In the construction of their constitution of 1787, the Americans drew upon Westminster as it existed from 1661 to 1760. Westminster operates on a tripartite Crown-in-Parliament composed of the House of Commons, the House of Lords, and the Crown – all of which must pass and approve a bill become it becomes law. In the American system, a bill must pass the House of Representatives and the Senate, after which the President must sign into law. However, during this crucial century of development of the Westminster system, the monarchs did sometimes invoke the now-defunct reserve power on royal assent, effectively vetoing a bill passed by both houses. The Americans adopted the reserve powers to summon parliament and refuse royal assent and incorporated them into the powers of the President, who can summon Congress and veto bills passed by both Houses. The Senate of the United States originally consisted of appointees chosen by the state legislatures and thus mimicked the role of the Lords as a counter-weight to the Commons. Where the House of Lords included the Law Lords, the American framers vested the power to convict presidents and judges in the Senate. According to Responsibility In the Constitution, before the development of responsible government, the Commons could impeach ministers as a check against the executive and the crown. Where the British sovereign can only address the Lords at the annual State Opening of Parliament (the British PMs use prorogation differently), the American President must also be formally invited to speak before Congress in order to deliver his annual State of the Union Address.

Bruce Hicks explains in “The Crown’s Democratic Reserve Powers” that the reserve power of the monarch that when the British sovereign still wielded the reserve power to withhold Royal Assent (essentially a veto), Westminster had the habit of passing supply encased in large omnibus bills so that the sovereign could not withhold Royal Assent without bringing the government to a standstill. Today, the American Congress suffers from the profligacy of over-spending and endless riders attached to appropriations bills, thus effectively forcing the President to sanction Congressional over-spending and pork-barrelling in order to avoid vetoing the budget and shutting down the entire federal government, as once happened under President Clinton and Speaker Gingrich.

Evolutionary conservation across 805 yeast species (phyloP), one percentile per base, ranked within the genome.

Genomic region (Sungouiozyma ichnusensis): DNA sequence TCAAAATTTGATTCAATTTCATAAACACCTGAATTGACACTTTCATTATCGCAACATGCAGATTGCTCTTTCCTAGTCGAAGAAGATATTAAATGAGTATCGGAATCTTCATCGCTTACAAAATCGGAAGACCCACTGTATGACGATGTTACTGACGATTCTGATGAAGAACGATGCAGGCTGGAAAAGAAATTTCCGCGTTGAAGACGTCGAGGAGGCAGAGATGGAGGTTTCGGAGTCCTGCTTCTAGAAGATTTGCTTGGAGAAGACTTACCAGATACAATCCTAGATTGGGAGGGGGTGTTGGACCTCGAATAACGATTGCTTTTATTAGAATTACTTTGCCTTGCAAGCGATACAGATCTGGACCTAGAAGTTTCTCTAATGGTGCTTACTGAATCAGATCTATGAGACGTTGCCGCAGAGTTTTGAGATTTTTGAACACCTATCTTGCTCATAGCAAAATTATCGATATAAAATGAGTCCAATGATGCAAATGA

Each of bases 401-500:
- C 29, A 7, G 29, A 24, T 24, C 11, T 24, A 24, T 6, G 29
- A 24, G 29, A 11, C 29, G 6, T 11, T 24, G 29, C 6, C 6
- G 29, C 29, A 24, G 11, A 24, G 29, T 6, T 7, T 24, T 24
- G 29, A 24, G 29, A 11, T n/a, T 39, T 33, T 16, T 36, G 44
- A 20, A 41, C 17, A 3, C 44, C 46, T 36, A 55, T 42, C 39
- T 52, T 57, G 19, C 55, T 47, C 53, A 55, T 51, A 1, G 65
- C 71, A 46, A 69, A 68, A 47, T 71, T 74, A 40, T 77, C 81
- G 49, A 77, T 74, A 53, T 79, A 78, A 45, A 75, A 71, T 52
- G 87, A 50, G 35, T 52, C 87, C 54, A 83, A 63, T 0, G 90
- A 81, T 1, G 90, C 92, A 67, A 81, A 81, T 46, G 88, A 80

Essentially, I seek to reintegrate the United States into the liberal-Whiggish and fundamentally English political history and radicalism that made the American Revolution possible. Without the English Civil War, the Glorious Revolution, and the English Bill of Rights, the American Revolution (itself another English Civil War) could never have happened. Drawing on the Hartz-Horowitz thesis, I view the United States the fulfillment of Whiggish liberalism, which the United Kingdom has long since rejected. In order to secure that great Whiggish contribution to history and political philosophy, the United States adopted the fundamentals of British institutions and justified its independence with the radical Whiggish elements of English political thought.

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9 Responses to The Westminster Origins of the United States Congress